After the six hours of the contest, we had some time to refill ourselves with energy by eating some French cakes and talk. And I’m glad I went to Gennady Korotkevich and shook his hand. At the beginning, I was hesitating to do it, but then I thought “Who knows when the chance will come again” and again glad that I did it.

The lesson: Be concentrated in the important moments, it’s when you need it. And don’t be hesitant when you got the chance.

Ranked 1st in the Computer Science department

After the exam results came, I had a surprise: I had the highest mark of my year. It was a happy to see that I didn’t work hard a whole year for nothing. The idea of being 1st was nice for a few days, and it disappeared quickly because I needed to work on the next steps.

A few weeks later, I was so honored to be awarded the Faculty Undergraduate Scholarship for Excellence for Year 1. This is awarded to the best first-year student in the whole Engineering Department. Even better than the previous award! But the happiness again kept a few days and back to work.

Winning the Engineering Faculty Scholarship

Last lessons and thoughts

Briefly, these were the important events in my first year of University. I gained great memories this year, met awesome people and think that’s the most important thing. I’ll live alongside those people for at least another years and getting to know them is a good choice! Besides that, I learned important lessons that will help in the future.

One of the most important things I understood is that we are not in a competition with others, but with time.

Let me explain. We should not compare ourselves with others because it’s pointless. They have their desires, we have ours. If you compare yourself with them, it means that you desire their life. We should think how to achieve the life we want in the limited amount of time we have, and not be envious of other people’s lives.

Another thing is to spot the trends. Now that I grew I started to spot where the world is moving to. Back in 2010 when I got my first smartphone it was something amazing, and I didn’t understand more than I could play games on it and show it to my friends. Now I see trends from the business point of view. There are clearly three trends right now: Machine Learning, Blockchain and AR/VR. That’s where the world is moving to, and that’s how we should also move. If we still think that it’s the time to build the next blockbuster mobile game or a Windows application, that’s not the perfect time. It was the case in the past, but things keep changing really fast and if we don’t keep ourselves up-to-date with the time we live in, that’s a problem.

I recently listened to Warren Buffet’s advice for high school students, and he said that the most important thing to do in your twenties is to form good habits. That’s because we become what we repeatedly do. This thing remained stuck in my mind and I will apply it for what’s next.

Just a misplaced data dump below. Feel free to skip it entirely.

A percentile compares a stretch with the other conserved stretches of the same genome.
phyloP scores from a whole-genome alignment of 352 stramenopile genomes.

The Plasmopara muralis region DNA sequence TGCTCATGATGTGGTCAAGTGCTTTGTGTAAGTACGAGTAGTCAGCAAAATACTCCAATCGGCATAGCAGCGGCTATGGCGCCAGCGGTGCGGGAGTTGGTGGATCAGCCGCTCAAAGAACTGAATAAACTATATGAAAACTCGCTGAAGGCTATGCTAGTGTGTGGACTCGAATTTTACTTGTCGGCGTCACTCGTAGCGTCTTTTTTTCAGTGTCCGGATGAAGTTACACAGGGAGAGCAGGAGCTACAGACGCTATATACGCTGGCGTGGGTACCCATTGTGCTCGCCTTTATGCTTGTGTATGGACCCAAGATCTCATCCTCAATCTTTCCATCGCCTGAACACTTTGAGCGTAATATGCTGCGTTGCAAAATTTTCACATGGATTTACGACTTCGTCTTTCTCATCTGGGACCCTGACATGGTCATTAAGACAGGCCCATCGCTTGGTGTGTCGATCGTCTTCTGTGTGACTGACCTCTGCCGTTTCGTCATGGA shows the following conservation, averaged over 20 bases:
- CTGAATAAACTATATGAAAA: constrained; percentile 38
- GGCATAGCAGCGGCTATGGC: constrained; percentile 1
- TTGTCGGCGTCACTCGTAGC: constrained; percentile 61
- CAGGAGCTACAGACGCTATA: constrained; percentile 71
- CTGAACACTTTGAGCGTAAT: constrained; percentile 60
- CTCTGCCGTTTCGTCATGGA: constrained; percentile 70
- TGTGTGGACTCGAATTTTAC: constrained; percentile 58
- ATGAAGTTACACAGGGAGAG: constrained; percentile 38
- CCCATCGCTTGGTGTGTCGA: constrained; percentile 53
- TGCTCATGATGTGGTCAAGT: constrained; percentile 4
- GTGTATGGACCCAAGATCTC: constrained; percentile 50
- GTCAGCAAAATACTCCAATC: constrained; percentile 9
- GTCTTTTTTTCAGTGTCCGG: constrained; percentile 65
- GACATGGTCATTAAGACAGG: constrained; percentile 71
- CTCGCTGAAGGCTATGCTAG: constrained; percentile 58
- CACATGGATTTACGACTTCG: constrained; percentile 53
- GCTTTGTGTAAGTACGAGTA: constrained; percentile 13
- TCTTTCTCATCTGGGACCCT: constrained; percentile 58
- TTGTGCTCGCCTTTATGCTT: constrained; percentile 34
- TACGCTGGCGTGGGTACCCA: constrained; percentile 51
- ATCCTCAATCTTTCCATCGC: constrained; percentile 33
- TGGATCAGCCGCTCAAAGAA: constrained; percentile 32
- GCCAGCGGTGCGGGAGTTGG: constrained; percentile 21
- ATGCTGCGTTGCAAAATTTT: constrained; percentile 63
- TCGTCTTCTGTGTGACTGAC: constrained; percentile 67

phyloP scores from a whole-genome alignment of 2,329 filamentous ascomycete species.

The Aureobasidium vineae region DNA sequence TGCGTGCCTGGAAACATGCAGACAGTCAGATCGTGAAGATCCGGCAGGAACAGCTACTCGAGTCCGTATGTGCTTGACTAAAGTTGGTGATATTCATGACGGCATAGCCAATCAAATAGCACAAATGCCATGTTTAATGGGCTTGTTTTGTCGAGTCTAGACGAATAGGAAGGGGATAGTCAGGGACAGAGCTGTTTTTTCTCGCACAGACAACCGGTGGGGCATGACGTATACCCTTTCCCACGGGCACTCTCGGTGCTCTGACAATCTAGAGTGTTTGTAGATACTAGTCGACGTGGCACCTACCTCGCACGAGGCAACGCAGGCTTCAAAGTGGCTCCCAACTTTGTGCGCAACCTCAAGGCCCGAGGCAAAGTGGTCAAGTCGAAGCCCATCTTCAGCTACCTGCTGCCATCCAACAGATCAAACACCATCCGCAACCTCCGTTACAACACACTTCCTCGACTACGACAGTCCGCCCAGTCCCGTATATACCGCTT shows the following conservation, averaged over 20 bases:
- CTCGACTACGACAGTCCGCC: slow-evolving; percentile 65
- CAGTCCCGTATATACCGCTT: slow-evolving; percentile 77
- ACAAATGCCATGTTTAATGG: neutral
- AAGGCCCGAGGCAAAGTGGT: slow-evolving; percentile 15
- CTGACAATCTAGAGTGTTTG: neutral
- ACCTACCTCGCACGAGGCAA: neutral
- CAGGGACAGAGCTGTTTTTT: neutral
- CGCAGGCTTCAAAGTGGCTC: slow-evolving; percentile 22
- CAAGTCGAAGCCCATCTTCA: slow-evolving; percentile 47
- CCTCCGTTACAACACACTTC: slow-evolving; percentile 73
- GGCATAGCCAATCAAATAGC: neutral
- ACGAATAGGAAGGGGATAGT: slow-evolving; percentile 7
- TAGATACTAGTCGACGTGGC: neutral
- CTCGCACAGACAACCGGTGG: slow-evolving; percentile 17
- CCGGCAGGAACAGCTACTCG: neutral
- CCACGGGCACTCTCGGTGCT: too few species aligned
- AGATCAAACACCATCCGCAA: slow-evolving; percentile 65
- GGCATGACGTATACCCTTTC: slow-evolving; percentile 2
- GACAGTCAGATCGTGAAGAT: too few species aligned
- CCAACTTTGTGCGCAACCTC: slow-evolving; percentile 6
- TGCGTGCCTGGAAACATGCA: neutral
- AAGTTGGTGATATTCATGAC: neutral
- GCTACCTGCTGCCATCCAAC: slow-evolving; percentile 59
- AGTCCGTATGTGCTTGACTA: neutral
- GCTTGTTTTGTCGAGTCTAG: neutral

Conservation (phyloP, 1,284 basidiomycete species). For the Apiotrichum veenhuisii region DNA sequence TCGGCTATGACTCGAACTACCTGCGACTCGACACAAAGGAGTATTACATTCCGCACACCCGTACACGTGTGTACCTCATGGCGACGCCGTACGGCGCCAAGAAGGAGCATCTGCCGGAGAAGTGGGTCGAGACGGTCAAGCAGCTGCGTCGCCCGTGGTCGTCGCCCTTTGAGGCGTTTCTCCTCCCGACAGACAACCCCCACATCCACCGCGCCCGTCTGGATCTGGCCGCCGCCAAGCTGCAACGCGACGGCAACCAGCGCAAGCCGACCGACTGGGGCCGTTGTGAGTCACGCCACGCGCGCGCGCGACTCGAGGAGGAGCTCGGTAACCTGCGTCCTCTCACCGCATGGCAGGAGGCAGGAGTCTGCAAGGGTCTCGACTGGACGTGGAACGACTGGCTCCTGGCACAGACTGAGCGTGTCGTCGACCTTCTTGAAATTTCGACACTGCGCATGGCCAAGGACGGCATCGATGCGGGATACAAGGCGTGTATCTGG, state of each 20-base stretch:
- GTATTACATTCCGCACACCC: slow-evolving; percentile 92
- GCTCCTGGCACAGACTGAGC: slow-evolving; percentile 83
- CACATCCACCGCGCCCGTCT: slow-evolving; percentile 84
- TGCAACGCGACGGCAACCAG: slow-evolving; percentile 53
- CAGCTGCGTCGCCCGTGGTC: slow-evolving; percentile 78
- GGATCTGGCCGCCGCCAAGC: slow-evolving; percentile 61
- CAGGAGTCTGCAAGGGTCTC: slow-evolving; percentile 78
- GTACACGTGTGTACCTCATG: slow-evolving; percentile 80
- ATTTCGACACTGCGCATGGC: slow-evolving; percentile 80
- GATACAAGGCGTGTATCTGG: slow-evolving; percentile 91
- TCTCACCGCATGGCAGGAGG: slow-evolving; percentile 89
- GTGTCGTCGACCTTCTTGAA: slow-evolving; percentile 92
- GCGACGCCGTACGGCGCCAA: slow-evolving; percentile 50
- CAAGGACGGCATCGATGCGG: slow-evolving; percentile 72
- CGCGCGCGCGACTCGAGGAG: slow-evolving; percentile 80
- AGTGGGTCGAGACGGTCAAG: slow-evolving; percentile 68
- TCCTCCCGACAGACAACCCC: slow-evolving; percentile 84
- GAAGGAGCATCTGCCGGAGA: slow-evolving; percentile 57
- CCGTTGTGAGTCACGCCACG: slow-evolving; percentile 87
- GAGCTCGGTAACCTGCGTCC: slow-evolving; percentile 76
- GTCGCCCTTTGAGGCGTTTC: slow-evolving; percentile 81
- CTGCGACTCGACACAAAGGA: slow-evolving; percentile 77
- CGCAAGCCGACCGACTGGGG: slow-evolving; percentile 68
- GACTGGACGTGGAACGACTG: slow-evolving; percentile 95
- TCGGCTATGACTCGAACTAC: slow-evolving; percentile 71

Probably the best is that this year helped me clear my mind. Now that the adult life approaches, I started to put myself questions and tried to answer them. It was not easy and it took some time to get rid of some fog from by mind, but ultimately some old fog dissipated and it was replaced with new one.


  1. Didn’t enjoy some moments enough when it was the time. A good example is the trip to Moscow when I was doing other stupid things for University rather than just solve algorithmic problems and see Moscow. I will change this is the future.
  2. Didn’t know how to distribute my attention. I was constantly shifting my attention to different things and didn’t finish the ones that I had just started. And a good example is the Machine Learning course and there are some more.

What will change

Inferring from the regrets, I can tell that the problem can be summarized as follows: “Learn to focus and delimit the moments for fun from the ones for work.”. And after one year, I believe that’s the successful people’s trait, to focus on a few things, finish them and continue with other things. It sounds trivial for me, but it’s hard to apply it.


In conclusion, in the first year of University, I cleared my mind, met new people, got unforgettable memories and got a super project to work on over the summer. That’s it. But I believe it’s a good foundation to start and develop in the next years to come.

For what’s next, I have three goals:

  1. Make Intelligent Regulatory Advisory a viable product
  2. Reach 1000$/month passive income by the end of 2017
  3. Get internship at Google in summer 2018.

I’m eager to achieve all three and I want to work hard to do so.

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About The Author

Andrei Margeloiu is a passionate programmer interested in entrepreneurship, startups and nature. You can connect with him on LinkedIn or Facebook.